The Ruby interpreter is written in plain C language and is an open source project that is currently in its 1.6.6 version. It is highly portable and therefore exists on a great number of plateforms: UNIX, DOS, Windows 95/98/NT, Mac, BeOS, OS/2, etc.

I have even compiled and tried it under QNX 6.0!

You can easily extend Ruby using a C API. You can therefore add your own custom support for any of your tools, project, specific points,...

Useful for what?

Ruby is not a fancy, useless new fashion that floats around here. It is really worth spending time learning it. It can be used in a great number of areas.

I personally use it as a prototyping language to enhance my productivity and test some of my ideas. I also use it as many areas where C/C++ is not required.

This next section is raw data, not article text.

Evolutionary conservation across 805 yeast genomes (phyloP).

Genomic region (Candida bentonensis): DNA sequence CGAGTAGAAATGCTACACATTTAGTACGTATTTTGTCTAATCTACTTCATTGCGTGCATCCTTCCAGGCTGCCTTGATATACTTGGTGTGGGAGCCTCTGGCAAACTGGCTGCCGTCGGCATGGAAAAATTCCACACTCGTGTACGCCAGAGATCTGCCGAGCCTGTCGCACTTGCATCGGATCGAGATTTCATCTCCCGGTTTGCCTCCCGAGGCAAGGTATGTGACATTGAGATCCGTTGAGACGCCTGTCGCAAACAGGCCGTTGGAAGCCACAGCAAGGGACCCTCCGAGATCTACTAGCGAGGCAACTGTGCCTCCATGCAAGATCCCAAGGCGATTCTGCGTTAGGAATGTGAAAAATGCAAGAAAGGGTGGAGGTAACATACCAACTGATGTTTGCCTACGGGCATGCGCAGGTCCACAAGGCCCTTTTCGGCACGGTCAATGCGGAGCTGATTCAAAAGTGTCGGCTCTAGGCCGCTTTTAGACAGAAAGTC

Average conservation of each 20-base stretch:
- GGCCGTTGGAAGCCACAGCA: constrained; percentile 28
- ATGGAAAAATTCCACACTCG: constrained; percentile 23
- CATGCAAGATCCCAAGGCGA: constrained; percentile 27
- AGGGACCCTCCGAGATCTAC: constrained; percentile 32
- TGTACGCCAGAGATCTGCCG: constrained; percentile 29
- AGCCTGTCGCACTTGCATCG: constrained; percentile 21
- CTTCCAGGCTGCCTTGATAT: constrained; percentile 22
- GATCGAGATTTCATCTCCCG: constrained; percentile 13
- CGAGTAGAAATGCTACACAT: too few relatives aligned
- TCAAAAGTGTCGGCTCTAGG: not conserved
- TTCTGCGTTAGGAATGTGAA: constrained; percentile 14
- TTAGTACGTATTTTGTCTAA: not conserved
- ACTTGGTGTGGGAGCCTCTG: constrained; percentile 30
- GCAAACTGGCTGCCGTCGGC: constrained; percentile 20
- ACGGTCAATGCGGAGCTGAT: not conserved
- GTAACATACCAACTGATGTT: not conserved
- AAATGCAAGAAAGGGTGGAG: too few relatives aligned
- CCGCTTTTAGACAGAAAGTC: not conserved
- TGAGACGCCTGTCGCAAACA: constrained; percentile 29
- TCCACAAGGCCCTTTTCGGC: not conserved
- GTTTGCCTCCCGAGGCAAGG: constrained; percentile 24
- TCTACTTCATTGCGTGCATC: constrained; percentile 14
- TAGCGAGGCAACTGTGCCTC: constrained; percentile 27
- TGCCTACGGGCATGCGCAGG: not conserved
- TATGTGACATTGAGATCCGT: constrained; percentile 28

Regarding graphics, Ruby supports a lot of libraries that extend its features in this area. It has an OpenGL library and a SDL one, some very useful image reader,... If you add the support of many GUI frameworks such as GTK+, Tk, FOX, win32 SDK... that allows you to really speed up your application development process, you have a perfect tool to build very interesting graphic related applications (various world editors, renderers...).

Ruby can do almost everything and you will be able to produce an interesting result in very little time. It can also be used as a glue between different and heterogeneous parts of a project.

And another important, but less obvious reason why Ruby is worth learning, is that it is a wonderful educational tool. It features very advanced stuff to which you have a very simple and intuitive access. It enables you to understand and experiment a lot of important OO and programming language related points.